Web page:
Bernie: ‘Greed Is Not Good’

Here we are with less than three weeks until Americans begin casting their first votes in Iowa and New Hampshire, and the Bernie Sanders and Hillary Clinton campaigns are tied, polling within the margin of error.

Months ago, the consensus of the pundits was that Bernie had entered the presidential race with the hope of nudging Hillary’s campaign platform just a little bit left. That happened, of course – she has switched positions on marriage equality, gun safety, undocumented immigrants, so-called “free trade” treaties, and the Keystone XL pipeline. What few saw at the outset was that significant numbers of Democratic primary voters were not enthusiastic about another Clinton administration, whatever the promises.

Bernie has relentlessly stayed on message, and his message is that income and wealth inequality are destroying our democracy. We have to rein in the “billionaire class,” he says.

“Greed is not good,” Sanders said, countering the famed Wall Street movie character Gordon Gekko played by Michael Douglas in the 1987 film Wall Street. “In fact, the greed of Wall Street and corporate America is destroying the very fabric of our nation.”

A centerpiece of his plan is a pledge to break up the biggest banks and financial institutions, whose size and complexity threaten the financial system as a whole and the U.S. economy.

Sanders says that if he were elected president one of his first acts would be to tell the Treasury Department to establish a “too-big-to-fail” list of commercial banks plus shadow financial institutions and insurance companies whose failure would pose a “catastrophic risk” to the U.S. economy and move to downsize them to make them safer.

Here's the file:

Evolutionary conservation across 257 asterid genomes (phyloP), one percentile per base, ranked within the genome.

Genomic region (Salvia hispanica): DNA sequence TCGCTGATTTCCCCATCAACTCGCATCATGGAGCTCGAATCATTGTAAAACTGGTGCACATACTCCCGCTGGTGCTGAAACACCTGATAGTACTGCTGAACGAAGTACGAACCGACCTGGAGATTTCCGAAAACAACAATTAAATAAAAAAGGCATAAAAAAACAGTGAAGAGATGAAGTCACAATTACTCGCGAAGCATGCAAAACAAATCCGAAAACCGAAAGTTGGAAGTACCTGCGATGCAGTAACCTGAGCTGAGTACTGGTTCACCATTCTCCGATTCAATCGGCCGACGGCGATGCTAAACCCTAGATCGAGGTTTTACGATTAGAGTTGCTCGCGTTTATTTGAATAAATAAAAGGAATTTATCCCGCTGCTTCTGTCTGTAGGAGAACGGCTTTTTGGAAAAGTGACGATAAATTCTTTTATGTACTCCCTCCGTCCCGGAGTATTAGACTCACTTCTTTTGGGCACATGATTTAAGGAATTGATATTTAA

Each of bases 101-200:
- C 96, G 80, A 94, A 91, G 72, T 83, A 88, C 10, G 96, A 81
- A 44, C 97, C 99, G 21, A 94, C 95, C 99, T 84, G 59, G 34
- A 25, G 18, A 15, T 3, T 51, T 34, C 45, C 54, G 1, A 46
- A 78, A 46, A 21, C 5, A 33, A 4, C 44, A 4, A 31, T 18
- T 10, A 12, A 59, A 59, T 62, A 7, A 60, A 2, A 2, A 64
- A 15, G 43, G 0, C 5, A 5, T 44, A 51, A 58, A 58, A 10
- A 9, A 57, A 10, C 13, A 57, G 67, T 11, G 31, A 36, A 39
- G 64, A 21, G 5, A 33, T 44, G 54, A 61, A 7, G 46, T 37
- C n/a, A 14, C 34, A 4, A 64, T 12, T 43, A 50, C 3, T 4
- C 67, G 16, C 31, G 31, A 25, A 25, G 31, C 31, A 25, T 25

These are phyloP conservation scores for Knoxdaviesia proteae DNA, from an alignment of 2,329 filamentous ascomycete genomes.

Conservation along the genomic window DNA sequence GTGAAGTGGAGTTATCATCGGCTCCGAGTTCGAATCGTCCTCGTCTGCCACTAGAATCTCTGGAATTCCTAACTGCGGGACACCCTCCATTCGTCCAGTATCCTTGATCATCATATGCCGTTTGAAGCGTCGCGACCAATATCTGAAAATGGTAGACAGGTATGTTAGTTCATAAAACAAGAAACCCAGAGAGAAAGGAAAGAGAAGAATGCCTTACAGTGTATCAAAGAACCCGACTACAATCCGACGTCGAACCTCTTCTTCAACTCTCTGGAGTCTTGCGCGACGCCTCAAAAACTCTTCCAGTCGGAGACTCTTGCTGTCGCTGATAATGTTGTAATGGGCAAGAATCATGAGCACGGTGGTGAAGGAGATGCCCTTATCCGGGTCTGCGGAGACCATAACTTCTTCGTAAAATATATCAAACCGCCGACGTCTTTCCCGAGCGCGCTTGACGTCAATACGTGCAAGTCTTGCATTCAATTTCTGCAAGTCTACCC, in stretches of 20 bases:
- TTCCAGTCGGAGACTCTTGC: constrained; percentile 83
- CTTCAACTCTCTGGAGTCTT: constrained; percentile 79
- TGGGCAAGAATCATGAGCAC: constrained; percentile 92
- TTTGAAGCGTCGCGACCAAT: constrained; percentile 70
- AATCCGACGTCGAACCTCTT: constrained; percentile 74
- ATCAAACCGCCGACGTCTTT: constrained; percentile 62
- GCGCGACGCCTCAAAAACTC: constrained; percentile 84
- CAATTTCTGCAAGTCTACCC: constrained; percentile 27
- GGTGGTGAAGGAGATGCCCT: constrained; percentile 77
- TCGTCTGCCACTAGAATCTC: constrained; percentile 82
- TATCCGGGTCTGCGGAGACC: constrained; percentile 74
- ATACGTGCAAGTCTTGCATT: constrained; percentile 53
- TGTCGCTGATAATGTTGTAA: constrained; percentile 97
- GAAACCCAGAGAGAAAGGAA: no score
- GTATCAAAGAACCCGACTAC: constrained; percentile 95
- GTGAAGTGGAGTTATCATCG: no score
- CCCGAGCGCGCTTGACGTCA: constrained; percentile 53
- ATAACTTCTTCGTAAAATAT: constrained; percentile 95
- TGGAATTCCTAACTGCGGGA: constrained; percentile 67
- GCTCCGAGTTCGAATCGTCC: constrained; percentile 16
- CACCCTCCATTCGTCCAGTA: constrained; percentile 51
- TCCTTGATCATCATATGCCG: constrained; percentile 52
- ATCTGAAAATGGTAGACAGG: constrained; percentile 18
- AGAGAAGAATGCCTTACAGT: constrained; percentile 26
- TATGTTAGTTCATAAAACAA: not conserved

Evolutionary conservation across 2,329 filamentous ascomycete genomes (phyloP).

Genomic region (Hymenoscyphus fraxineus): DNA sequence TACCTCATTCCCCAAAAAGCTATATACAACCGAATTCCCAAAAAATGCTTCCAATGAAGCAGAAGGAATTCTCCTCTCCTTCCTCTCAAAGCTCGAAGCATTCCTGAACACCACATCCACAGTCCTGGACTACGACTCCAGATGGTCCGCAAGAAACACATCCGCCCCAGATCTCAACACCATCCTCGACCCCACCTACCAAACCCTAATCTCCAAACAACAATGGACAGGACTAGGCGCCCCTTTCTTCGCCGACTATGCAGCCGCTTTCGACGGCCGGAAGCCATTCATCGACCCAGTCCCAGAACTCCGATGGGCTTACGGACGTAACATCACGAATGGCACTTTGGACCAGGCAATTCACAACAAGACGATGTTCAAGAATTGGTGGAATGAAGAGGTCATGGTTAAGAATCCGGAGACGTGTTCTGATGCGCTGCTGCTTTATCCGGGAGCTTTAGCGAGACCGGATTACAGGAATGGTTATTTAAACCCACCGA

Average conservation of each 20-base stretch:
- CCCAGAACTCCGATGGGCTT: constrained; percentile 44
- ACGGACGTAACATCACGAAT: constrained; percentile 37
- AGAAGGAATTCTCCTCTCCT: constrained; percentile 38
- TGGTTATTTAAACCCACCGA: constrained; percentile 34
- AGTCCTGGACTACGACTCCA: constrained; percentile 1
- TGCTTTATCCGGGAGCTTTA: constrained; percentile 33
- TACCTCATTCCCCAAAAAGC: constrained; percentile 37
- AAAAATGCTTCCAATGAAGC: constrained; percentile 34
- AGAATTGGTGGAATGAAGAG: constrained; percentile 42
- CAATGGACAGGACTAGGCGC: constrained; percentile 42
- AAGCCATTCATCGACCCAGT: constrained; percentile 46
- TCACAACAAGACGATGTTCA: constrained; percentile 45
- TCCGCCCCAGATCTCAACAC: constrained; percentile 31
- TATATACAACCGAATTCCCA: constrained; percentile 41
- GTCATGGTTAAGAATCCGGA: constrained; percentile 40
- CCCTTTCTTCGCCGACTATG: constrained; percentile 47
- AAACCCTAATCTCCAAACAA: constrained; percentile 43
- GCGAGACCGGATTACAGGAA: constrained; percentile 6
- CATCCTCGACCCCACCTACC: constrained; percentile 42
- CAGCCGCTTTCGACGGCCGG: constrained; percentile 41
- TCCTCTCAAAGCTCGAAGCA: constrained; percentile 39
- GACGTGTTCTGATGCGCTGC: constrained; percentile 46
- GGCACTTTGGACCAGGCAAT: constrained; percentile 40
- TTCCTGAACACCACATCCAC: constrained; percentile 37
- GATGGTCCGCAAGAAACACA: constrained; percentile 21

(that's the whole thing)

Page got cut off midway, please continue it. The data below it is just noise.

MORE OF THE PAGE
Bernie wants to restore Glass-Steagall protections against risky “shadow” banking activities that were put in place in 1933 to prevent another Great Depression. In 1999 President Bill Clinton signed the Gramm–Leach–Bliley Act into law, permitting the partial repeal of Glass–Steagall – which led to the formation of the housing bubble over the next decade until it burst in 2008 at the end of George W. Bush’s presidency. The result was the worst economic crisis since the Great Depression.

Glass-Steagall “worked for more than five decades until Wall Street watered it down under President Reagan and killed it under President Clinton,” said Sanders pointedly in his speech.

There is a clear difference between the two candidates on Wall Street regulation: Clinton won’t support the restoration of the Glass-Steagall Act. Bernie also wants to bring back a financial transaction tax like the one that was in effect from 1914 to 1966. A small tax could actually raise big money and discourage the sort of large-volume program trading that causes a “flash crash” in the stock markets.